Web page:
Thursday. Two AM. No sleep. No appetite. No work. No shower. Too much to drink. No woman down the hall. No woman. No one will ever want me, the way I am.

Friday. 8.47 PM. Ran. On treadmill. Mis-stepped and pulled the safety cord out so I couldn’t get an accurate measurement of my kilometres. Around 4K. Not good. Not good enough. Showered. Had run out of shampoo so had to use body wash. Left my hair feeling thick and gluey. All the strands caught up in one another. No food. Nothing seemed clean enough to eat. I passed her in the hall. I didn’t meet her eye. She’d ask where I was going. I’d have to say it out loud. I’m going out. I’m going to dance. I’m going to drink. I’m going to meet a woman I’ll never have to pass in the hall. One who doesn’t make me think. One I’ll never need to want me again.

Saturday. Nine-thirty PM. Slept most of day. Have come through the worst of it into a comfortable haze. Haven’t yet been brave enough to eat. Fluids and painkillers. Water. Berocca. Electrolytes. Nurofen. The memories rise and drop away like the nausea. Meaningless moments that would once have caused me shame. Now I just watch them. Nothing to be done about them anyway. Shame is not an efficient emotional state. It’s not productive. The images come and go. There was a girl. She went. The nausea builds and takes over and then I throw up and it is quiet for a while. There is no real thought beyond gauging how long it will be until I throw up again. Beyond wondering whether this time will be the last time. The girl asked if she could add me on Facebook. When I told her I didn’t have Facebook she looked incredulous. She was right to do so. I am a liar. I stopped myself from talking to her until my silence forced her to leave. At the door I said, Seeya, dude. Her eyes glistened. Her shoulders hunched, her chest hollowing out. The sleeves of her jumper had holes in them where her thumbs poked through. Her black nail polish was chipped. Too young. Too soft. She turned away. I shut the door. Lay down. An hour later there was a knock at my door. The woman from down the hall. She’s the only one who does that. From the cool kitchen floor tiles I listened to her knock three times. A pause. Three more knocks. A pause. The soft pad of her bare feet on the hallway carpet.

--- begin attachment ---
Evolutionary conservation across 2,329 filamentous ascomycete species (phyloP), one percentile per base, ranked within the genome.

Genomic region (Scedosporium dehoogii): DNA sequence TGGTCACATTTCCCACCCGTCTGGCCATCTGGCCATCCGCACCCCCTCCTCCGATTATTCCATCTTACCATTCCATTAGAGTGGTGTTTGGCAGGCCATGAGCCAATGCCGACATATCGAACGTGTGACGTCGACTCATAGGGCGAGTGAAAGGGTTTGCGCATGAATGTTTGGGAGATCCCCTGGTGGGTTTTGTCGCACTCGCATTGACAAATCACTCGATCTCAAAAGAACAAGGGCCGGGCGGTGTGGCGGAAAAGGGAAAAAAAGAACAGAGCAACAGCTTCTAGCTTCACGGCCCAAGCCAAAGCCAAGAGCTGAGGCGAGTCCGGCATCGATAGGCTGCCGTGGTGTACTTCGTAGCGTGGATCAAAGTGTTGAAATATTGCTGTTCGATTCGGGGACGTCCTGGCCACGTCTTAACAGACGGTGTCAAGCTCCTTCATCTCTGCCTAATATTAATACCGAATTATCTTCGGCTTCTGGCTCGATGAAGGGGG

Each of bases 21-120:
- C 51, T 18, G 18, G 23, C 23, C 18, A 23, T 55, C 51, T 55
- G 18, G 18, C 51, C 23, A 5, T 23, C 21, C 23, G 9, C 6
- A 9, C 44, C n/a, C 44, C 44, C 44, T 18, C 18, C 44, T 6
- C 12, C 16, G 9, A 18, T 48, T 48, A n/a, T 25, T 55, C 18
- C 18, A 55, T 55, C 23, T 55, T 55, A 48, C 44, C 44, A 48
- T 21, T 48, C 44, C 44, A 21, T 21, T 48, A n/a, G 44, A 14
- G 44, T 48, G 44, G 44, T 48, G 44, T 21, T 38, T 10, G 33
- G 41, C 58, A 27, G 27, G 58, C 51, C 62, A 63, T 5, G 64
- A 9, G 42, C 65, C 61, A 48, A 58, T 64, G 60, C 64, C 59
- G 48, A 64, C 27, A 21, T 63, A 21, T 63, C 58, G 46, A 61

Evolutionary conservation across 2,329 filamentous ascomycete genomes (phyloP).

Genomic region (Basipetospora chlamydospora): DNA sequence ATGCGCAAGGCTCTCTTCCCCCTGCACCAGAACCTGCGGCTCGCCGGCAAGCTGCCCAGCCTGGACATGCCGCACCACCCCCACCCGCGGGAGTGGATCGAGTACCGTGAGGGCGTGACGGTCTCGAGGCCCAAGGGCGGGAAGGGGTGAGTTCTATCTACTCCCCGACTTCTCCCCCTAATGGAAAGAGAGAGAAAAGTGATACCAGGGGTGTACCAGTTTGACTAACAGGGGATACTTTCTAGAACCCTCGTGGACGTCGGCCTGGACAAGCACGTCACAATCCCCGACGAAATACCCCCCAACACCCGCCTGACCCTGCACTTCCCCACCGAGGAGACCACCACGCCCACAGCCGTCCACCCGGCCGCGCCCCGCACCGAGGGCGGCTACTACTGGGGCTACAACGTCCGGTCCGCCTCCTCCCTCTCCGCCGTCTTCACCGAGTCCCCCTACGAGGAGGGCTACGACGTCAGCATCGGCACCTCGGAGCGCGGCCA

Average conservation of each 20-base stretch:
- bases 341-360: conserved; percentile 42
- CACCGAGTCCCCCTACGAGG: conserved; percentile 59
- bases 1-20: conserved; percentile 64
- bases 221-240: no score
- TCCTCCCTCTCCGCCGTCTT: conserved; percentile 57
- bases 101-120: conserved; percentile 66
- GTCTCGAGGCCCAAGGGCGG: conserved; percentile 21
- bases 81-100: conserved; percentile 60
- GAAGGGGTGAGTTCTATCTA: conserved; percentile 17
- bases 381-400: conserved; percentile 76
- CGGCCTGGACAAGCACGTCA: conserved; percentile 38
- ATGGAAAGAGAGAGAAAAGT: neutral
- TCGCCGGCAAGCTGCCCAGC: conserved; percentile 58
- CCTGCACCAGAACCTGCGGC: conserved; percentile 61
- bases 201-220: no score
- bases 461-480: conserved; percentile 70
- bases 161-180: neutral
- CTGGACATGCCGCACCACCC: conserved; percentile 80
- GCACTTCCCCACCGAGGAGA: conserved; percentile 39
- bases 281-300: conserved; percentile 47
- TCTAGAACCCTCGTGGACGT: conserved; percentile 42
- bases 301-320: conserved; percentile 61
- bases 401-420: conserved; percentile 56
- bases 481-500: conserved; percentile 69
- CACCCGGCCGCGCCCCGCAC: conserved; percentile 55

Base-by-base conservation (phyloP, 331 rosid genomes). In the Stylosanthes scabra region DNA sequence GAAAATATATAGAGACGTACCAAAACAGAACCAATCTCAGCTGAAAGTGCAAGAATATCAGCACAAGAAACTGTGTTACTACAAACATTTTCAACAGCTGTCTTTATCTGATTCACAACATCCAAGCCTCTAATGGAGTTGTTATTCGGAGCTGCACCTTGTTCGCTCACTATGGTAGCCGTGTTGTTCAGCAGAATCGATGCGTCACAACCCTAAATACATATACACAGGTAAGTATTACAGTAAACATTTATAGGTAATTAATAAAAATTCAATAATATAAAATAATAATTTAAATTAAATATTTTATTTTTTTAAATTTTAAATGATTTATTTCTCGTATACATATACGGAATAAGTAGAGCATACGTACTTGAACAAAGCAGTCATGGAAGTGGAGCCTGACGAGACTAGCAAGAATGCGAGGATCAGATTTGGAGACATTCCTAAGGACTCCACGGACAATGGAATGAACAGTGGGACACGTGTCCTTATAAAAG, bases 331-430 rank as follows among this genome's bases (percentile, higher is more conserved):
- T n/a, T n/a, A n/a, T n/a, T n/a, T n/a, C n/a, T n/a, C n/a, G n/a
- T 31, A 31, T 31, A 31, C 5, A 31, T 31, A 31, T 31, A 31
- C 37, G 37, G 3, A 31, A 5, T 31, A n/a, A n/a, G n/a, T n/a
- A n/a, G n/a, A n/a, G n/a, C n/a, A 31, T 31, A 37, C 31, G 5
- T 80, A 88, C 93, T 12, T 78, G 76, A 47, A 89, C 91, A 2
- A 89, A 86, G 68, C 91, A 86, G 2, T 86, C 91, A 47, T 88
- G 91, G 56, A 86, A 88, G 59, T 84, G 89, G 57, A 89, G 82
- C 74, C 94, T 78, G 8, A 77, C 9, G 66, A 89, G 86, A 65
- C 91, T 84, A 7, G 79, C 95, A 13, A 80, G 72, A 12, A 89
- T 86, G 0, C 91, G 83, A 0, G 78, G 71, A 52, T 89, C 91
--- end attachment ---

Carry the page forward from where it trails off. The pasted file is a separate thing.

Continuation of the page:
Sunday. Eleven PM. Time to sleep. Cleaned the house. Aired it out. Wrote a song that is not great, but not awful either. Ate. Two pieces of fruit. Three vegetables. Protein, carbohydrate, sugars, fats. Two beers. I drank the first sitting on the steps out the front watching the carport wall turn a deep warm yellow in the afternoon sun. She passed me on her way down the steps toward the road, a washing basket on her hip. My second beer was done before she passed me again.

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Chelsea Avard is a writer from Adelaide. She is co-editor of the 2005 anthology The Body, and co-organiser of the Wordfire salon. She teaches English and Creative Writing at The University of Adelaide, where she completed her PhD. Her short fiction and poetry have been published in anthologies by Sleepers Publishing and Wakefield Press. You can find her creative non-fiction and other short works at https://chelseaavard.wordpress.com/ and find her on twitter @ChelseaAvard